Appeared in November/December 2004 LINKS
Imagine awakening one morning and being told that a Maserati and a Ferrari were parked in your driveway, ready to roll. Or that 10 cases each of Dom Perignon and Roederer Cristal were on ice in your rec room, or that Jennifer Aniston and Courtney Cox were perched provocatively on the arms of your La-Z Boy. All you had to do was choose one of them. That's how I felt when the phone rang and an editor instructed me: "Take a good look and tell us which is the better destination for golfers, Scotland or Ireland."
I was verging on clinical giddiness when the realization hit: This would be an impossible task. After all, on the surface Scotland and Ireland are indistinguishable. Both have gorgeous countryside, charming little towns, craggy castles, quaint pubs, tweed-jacketed men on bicycles and more sheep than people. Both have huge shirt logos and tiny vegetables, long summer days and short soda cans, feeble water pressure and powerful winds, too few ice cubes and too many Indian restaurants, terrific fish and terrible hamburgers.
And both, above all. have magnificent collections of golf courses. Moreover, I was biased. I love Scotland so much, I've moved there. I pay Scottish taxes and speeding tickets, stand in line (sorry, in a queue) at Scottish post offices and bakeries, visit Scottish doctors and recycling centers (sorry, centres). I even eat haggis. How could I possible assess Ballybunion et al., with an objective eye when I live on the Old Course at St. Andrews?
Worst of all, I hadn't been to Ireland in more than 20 years. Admittedly, my memories of that visit were fond‹exceedingly fond‹but were they accurate? A lot had happened since 1981—to Ireland, to the world, to me. Truth be told, this wasn't a matter of comparing Jennifer and Courtney; it was comparing a one-time love to my one true love, that long-ago mistress to my longtime wife.
But the job had to be done. And so I did the only thing I could: I returned to Ireland, where I drove 1,500 miles, visited 22 golf courses, stayed in 11 hostelries, consumed gallons of Guinness, lost two dozen golf balls, gained eight pounds, had breakfast with an elephant and totaled my Ford Focus in a field full of sheep, all in quest of the answer.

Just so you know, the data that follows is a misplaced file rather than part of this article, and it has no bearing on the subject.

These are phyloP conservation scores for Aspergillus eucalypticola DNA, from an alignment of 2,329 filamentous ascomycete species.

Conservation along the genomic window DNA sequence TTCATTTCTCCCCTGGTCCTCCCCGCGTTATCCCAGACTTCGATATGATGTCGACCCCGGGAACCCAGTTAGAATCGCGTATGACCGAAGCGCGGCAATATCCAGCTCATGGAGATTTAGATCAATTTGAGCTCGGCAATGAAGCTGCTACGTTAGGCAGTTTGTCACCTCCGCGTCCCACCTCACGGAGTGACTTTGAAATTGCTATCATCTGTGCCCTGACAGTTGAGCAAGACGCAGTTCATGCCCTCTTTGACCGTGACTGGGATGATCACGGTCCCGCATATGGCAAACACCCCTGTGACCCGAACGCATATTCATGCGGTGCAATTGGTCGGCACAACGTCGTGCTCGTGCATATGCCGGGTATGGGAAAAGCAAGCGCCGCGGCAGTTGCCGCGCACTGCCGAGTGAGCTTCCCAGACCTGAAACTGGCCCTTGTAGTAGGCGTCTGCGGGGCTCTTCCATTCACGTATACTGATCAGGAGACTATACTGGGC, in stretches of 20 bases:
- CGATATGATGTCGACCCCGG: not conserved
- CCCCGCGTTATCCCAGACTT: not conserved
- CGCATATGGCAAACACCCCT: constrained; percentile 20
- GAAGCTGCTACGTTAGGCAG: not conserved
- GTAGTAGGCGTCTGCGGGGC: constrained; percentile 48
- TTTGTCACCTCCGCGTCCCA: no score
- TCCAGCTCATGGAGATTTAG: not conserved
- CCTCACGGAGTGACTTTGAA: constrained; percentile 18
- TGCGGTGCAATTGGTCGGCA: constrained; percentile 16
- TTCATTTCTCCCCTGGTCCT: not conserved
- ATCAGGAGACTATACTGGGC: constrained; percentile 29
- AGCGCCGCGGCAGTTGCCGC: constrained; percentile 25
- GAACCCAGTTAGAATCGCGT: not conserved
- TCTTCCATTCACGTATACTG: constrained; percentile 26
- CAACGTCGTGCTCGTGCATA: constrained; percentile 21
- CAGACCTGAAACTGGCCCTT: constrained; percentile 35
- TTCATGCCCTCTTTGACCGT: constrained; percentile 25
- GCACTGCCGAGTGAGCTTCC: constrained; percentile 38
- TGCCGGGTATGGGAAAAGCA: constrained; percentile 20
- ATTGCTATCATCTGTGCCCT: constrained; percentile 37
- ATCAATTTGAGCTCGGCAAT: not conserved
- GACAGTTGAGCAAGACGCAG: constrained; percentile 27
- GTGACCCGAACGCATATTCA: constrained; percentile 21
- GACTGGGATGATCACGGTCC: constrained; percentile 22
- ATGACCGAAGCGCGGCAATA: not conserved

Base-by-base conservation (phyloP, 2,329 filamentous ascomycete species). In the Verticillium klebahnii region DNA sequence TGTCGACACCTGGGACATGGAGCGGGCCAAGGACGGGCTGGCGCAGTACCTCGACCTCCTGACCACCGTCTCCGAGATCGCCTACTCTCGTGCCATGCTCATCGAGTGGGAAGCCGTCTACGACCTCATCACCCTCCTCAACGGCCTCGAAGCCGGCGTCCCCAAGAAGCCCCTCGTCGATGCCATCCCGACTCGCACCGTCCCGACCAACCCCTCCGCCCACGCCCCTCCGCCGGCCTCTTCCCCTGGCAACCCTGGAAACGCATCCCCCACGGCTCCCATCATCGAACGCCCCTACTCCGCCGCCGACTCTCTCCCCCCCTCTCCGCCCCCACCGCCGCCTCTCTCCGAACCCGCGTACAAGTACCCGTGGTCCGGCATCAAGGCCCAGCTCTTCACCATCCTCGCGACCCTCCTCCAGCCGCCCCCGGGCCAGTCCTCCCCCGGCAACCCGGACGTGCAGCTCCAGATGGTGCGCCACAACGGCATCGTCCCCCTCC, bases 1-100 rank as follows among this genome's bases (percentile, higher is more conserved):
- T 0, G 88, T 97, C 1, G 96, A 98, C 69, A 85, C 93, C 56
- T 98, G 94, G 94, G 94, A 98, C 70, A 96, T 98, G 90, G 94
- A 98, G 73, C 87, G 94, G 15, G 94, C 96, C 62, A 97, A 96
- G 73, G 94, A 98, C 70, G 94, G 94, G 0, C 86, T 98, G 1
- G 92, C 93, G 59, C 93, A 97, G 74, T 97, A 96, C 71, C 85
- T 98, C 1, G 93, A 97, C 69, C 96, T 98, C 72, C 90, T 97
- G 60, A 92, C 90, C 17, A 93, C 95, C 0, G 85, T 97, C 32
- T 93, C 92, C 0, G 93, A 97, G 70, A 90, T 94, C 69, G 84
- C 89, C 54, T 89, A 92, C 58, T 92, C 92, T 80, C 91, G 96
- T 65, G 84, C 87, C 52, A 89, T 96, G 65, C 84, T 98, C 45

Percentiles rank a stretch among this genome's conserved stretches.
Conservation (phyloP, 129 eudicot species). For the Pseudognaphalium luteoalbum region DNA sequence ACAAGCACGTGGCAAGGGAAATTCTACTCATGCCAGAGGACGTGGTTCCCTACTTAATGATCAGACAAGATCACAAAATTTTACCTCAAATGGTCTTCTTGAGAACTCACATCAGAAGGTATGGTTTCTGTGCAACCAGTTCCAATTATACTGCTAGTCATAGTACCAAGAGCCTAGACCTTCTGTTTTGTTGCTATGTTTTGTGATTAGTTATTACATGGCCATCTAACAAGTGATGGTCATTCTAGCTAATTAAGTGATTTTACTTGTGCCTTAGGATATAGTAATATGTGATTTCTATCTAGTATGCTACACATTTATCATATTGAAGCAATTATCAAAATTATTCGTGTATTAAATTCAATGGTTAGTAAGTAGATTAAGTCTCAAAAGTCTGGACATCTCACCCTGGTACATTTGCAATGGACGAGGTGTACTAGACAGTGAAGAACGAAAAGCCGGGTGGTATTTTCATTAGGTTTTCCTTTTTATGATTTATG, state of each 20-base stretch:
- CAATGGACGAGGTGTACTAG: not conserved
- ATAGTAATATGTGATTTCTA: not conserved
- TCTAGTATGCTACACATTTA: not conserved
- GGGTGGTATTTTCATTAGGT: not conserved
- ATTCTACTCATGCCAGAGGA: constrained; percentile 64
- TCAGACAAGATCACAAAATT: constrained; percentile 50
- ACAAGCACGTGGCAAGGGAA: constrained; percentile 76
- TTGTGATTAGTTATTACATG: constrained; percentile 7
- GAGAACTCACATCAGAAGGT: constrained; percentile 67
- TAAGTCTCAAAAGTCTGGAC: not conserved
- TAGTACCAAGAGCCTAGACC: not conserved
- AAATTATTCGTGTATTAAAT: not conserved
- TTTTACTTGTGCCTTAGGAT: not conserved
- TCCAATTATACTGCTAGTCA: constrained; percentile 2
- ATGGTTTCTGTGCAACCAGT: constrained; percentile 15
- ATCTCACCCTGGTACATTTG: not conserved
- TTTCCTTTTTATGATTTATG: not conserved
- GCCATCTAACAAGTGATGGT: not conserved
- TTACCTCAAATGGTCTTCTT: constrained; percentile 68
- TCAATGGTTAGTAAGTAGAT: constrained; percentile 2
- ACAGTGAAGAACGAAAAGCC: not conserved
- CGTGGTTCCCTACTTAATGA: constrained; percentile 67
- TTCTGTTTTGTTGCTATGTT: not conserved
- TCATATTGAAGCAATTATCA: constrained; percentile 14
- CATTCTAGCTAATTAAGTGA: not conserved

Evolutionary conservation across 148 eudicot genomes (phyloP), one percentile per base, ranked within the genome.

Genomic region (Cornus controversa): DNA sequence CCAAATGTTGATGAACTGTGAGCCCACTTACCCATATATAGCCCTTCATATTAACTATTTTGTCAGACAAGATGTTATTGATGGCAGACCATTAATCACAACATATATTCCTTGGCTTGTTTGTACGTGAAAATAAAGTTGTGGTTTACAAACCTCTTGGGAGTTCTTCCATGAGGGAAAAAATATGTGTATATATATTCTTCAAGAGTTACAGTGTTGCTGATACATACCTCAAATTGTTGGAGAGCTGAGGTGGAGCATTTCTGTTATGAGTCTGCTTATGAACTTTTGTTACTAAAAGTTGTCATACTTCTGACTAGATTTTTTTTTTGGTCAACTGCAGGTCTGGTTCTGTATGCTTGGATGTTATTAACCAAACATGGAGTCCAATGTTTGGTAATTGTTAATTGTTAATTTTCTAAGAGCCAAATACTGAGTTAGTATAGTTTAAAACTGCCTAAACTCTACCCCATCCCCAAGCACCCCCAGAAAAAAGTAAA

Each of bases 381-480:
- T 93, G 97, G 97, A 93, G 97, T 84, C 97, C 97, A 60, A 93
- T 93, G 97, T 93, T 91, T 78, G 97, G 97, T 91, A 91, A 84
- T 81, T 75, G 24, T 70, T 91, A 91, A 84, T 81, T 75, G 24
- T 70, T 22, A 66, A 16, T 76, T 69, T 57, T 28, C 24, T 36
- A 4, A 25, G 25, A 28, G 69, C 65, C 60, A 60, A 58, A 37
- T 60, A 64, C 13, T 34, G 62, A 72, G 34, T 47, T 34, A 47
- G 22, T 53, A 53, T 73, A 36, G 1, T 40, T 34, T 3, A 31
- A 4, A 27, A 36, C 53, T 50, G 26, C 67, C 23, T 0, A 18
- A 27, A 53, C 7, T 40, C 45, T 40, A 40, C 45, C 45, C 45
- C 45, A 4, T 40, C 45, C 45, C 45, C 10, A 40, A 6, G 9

The first thought that struck me when I saw my long-lost colleen was that the years had been kind to her. The beyond-the-fairways Ireland I'd remembered was fringed with poverty. Beggars hobbled through the Dublin streets and many of the winding rural roads were dotted with painfully decaying homes. Not anymore. Over the past several years, the Republic of Ireland has enjoyed one of the most robust economies in the world
There is a happy, brightly painted look to the towns—indeed, most of the 50 or so villages through which I motored had a more upbeat and sprightly feel than their auld grey Scottish counterparts. Meanwhile, along those country roads most of the dilapidated shacks seem to have disappeared, replaced by dozens of modern homes. Big ones.Every aspect of the Irish economy has blossomed over the last 10 years, and none more than golf tourism. By contrast, Scotland's share of the pie has shrunk, due in large part to an underfunded, fragmented and poorly managed marketing effort. Maybe the most telling reflection is in Ryder Cup site selection. Scotland will play host in 2014, but Ireland got it in 2006, at a golf course that's less than 20 years old.More than 50 courses have sprouted in Ireland since 1990, and nearly all of them offer a warm welcome to traveling golfers. Two of the newest and most impressive are at Carton House, 14 miles west of Dublin Airport in the town of Maynooth. Within the stone walls of an 1,100-acre estate that was the ancestral home of the Fitzgeralds, Earls of Kildare, are two courses, one a parkland layout by Mark O'Meara that weaves through specimen trees and alongside several ponds and streams. Holes 13 through 15, two par 3s sandwiching an heroic par 5, are just as fetching and almost as demanding a stretch as Augusta's Amen Corner.
The other course, the one that's getting most of the attention, is by Colin Montgomerie. It's an exposed, low-lying, links-type layout, lined with tall grass and hungry bunkers. The Irish Golf Union will soon make its home at Carton House, and once the old manor and attendant lodges are fully outfitted, this place will probably become golf destination No. 1 in greater Dublin. But surely the course in the Dublin area that has assumed the highest profile is the one by Arnold Palmer and Ed Seay at the Kildare Hotel & Country Club, known worldwide as the K Club, site of the 2006 Ryder Cup.
To put it bluntly, this was the most disappointing course on my visit and one of the most overrated I've ever played. If you're seeking a true Irish experience, don't bother to play the K Club. It's Florida golf—think Doral on drugs—with water everywhere along with a series of intentionally obscured tee shots, hard-to-decipher doglegs and repelling greens. How Darren Clarke managed to shoot 60 there in the 1999 Irish Open I'll never fathom—I had 60 by about the 11th hole. Let's just say the K course was a strikeout with me.